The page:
To modify: If the activity is too advanced for a child, they may need help from the other adults in the classroom To extend: If the activity is too easy for a child, they could be asked to call out the actions, or to help brainstorm other outer space actions that could be added to the game. Teacher will take pictures as the game ensues, monitoring the childrens conversations and actions, watching how they use their space and keep each other safe while participating.


The Constructivist Approach Constructivist This approach represents a combination of both genetic pre-programming and environmental adaptation or experience where the child actively constructs a version of reality from his/her unique experiences. The process of constructing knowledge is an active one (going out and interacting with the environment and constructing it yourself). Learning is a function of the natural and continual variability in the world and variable action upon it. Constructivists would argue that in a school class not all children learn the same thing. The important thing for educators is to ascertain what each child knows and then plan learning programmes for each child or follow the childs lead. Conflict Barfurth (1995) recognises the importance of learners actively constructing their knowledge as suggested by the theoretical viewpoint of constructivism. Looking at childrens conflict (which has its roots inPiagetian thinking (Littleton 1995)) and disagreements (where children consider the others point of view), Barfurth (1995) concluded that childrens disagreements: can be viewed as a legitimate source of collaboration; can be both constructive and productive in the learning process. appear to hold an important role in active learning. Thus, by seeing an alternative way of tackling a problem, each individual makes cognitive gains which can subsequently influence problem solving. All three constructivist theorists, Piaget Vygotsky and Bruner, agree that the child is both determined and a determiner of knowledge and understanding. However, they place different emphasis on the direction of the relationship.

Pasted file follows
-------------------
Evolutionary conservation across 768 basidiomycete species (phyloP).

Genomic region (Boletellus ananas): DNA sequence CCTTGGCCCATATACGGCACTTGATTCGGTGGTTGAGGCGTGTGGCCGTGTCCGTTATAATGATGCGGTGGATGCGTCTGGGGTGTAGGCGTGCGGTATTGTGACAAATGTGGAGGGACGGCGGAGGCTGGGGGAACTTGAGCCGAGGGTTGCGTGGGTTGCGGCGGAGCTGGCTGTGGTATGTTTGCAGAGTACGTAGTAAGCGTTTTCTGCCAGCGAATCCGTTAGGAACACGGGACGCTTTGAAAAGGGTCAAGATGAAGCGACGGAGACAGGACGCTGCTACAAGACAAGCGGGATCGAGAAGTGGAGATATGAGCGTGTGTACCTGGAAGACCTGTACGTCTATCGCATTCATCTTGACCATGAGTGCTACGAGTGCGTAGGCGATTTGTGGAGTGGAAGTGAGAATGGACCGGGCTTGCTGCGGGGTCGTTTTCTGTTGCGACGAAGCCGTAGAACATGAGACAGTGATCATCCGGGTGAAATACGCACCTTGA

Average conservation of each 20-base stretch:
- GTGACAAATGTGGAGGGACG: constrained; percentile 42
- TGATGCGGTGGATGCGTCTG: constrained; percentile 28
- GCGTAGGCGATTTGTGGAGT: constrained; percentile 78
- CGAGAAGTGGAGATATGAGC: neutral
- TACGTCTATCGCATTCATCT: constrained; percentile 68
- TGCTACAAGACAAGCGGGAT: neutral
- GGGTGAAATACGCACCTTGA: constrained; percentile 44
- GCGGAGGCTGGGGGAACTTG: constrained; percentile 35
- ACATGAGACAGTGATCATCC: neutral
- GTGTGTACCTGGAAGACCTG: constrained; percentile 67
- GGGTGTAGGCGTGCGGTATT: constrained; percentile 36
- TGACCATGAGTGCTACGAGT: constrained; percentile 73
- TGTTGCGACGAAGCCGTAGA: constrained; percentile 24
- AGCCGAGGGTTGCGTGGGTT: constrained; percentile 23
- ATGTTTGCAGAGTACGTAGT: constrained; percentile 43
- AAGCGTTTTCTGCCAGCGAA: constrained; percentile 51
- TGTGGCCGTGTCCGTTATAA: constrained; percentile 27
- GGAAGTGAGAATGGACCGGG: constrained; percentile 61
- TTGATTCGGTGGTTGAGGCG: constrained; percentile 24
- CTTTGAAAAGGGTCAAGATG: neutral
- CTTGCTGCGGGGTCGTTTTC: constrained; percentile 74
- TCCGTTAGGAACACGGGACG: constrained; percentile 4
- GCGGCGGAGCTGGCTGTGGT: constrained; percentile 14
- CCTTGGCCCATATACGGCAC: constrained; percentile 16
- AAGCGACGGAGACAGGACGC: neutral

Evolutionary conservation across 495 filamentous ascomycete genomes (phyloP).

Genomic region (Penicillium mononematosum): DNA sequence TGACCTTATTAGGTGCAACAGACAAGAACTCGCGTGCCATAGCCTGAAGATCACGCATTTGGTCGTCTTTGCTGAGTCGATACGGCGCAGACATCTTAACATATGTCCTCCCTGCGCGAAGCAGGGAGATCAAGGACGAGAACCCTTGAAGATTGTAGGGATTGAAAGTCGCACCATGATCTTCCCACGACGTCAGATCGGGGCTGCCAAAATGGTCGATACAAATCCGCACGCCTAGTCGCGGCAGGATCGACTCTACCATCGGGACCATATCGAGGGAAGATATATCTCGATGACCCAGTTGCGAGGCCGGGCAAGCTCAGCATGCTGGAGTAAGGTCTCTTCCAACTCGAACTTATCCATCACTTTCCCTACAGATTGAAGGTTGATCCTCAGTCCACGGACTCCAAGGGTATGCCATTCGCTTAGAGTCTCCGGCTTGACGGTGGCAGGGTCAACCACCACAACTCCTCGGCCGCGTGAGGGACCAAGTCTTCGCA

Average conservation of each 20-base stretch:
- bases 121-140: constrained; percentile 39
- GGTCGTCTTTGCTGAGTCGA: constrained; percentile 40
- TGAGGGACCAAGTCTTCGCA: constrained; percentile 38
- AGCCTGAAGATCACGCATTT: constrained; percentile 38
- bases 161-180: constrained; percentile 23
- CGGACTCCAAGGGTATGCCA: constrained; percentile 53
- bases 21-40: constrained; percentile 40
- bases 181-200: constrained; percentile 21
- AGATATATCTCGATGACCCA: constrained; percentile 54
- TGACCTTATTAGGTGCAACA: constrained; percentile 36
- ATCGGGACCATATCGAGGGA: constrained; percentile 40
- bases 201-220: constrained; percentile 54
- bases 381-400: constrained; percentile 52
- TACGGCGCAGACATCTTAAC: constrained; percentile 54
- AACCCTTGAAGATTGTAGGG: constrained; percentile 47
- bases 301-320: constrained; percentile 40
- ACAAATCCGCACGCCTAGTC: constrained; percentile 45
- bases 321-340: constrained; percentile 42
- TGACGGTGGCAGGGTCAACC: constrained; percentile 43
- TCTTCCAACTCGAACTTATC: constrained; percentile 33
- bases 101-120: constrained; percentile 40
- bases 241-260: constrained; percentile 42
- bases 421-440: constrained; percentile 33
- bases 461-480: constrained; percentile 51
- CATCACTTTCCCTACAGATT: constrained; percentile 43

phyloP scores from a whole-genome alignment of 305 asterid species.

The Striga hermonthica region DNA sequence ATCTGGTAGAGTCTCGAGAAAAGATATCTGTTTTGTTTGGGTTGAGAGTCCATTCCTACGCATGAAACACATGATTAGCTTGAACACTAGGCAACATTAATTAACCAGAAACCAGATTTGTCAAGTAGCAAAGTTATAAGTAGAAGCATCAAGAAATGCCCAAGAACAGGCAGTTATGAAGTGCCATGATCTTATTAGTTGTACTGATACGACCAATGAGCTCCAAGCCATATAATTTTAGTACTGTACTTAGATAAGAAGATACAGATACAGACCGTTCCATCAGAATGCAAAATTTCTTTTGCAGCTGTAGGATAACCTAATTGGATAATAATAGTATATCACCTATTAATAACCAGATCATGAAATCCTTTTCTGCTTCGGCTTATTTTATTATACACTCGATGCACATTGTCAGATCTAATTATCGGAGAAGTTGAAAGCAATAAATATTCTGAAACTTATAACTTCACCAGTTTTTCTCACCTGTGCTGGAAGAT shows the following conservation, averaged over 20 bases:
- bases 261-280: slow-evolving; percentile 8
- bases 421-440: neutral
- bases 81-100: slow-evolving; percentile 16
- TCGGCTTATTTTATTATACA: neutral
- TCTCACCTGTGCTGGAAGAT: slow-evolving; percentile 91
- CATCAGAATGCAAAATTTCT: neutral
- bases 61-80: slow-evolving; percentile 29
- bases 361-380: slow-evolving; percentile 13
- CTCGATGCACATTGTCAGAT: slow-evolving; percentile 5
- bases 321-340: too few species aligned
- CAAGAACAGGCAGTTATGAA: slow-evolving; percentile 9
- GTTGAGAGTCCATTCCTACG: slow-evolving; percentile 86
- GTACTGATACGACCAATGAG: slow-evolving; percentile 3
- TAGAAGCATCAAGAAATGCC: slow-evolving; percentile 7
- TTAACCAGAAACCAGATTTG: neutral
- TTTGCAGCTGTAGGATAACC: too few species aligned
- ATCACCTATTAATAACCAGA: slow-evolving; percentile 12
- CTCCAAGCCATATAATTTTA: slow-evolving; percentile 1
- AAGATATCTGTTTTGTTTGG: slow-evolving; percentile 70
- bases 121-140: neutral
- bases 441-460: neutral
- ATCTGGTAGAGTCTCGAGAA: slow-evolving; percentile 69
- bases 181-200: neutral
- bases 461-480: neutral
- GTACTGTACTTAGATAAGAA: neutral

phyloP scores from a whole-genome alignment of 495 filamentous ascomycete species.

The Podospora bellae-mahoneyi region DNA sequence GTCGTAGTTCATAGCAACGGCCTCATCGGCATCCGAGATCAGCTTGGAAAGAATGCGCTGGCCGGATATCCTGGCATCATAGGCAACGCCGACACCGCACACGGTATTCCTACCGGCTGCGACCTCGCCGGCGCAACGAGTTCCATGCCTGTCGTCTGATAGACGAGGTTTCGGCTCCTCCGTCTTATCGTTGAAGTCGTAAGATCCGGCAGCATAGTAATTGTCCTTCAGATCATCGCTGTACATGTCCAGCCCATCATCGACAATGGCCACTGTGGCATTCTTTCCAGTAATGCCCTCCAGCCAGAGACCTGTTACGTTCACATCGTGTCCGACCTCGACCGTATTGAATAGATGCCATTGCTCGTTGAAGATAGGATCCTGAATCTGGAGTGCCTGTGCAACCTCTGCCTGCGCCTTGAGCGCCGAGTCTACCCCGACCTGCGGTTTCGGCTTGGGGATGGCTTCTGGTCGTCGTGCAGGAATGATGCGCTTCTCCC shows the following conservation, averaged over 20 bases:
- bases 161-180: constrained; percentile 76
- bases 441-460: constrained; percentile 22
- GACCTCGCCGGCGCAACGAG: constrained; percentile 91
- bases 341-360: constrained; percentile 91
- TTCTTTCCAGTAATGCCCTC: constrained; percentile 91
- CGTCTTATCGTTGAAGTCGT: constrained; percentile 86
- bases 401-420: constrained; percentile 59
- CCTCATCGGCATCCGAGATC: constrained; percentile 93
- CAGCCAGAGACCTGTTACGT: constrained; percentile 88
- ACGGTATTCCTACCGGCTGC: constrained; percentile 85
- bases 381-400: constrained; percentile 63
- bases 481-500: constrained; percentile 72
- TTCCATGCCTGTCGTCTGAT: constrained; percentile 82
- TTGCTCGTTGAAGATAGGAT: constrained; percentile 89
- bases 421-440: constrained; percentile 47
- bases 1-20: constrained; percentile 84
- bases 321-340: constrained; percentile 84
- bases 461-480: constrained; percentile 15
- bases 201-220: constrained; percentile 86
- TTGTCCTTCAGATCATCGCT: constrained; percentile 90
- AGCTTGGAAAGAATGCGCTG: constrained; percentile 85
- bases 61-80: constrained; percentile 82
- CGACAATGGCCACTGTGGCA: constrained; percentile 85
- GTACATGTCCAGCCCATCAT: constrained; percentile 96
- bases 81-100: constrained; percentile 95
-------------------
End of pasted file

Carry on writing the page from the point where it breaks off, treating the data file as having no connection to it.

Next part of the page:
Metacognitive Strategies Purpose The purpose of Teaching Metacognitive Strategies is to provide students explicit teacher instruction for a specific metacognitive (learning) strategy. What are they?

First, a metacognitive strategy is a memorable "plan of action" that provides students an easy to follow procedure for solving a particular math problem. Second, metacognitive strategies are taught using explicit teaching methods. Metacognitive strategies include the student's thinking as well as their physical actions. Some of the most common metacognitive strategies come in the form of mnemonics which are meaningful words where the letters in the word each stand for a step in a problem-solving process or for important pieces of information about a particular topic of interest. Metacognitive strategies are memorable and it must accurately represent the learning task. [ back to top ]

What are the critical elements of this strategy?

The following list includes critical elements of Teaching Metacognitive Strategies: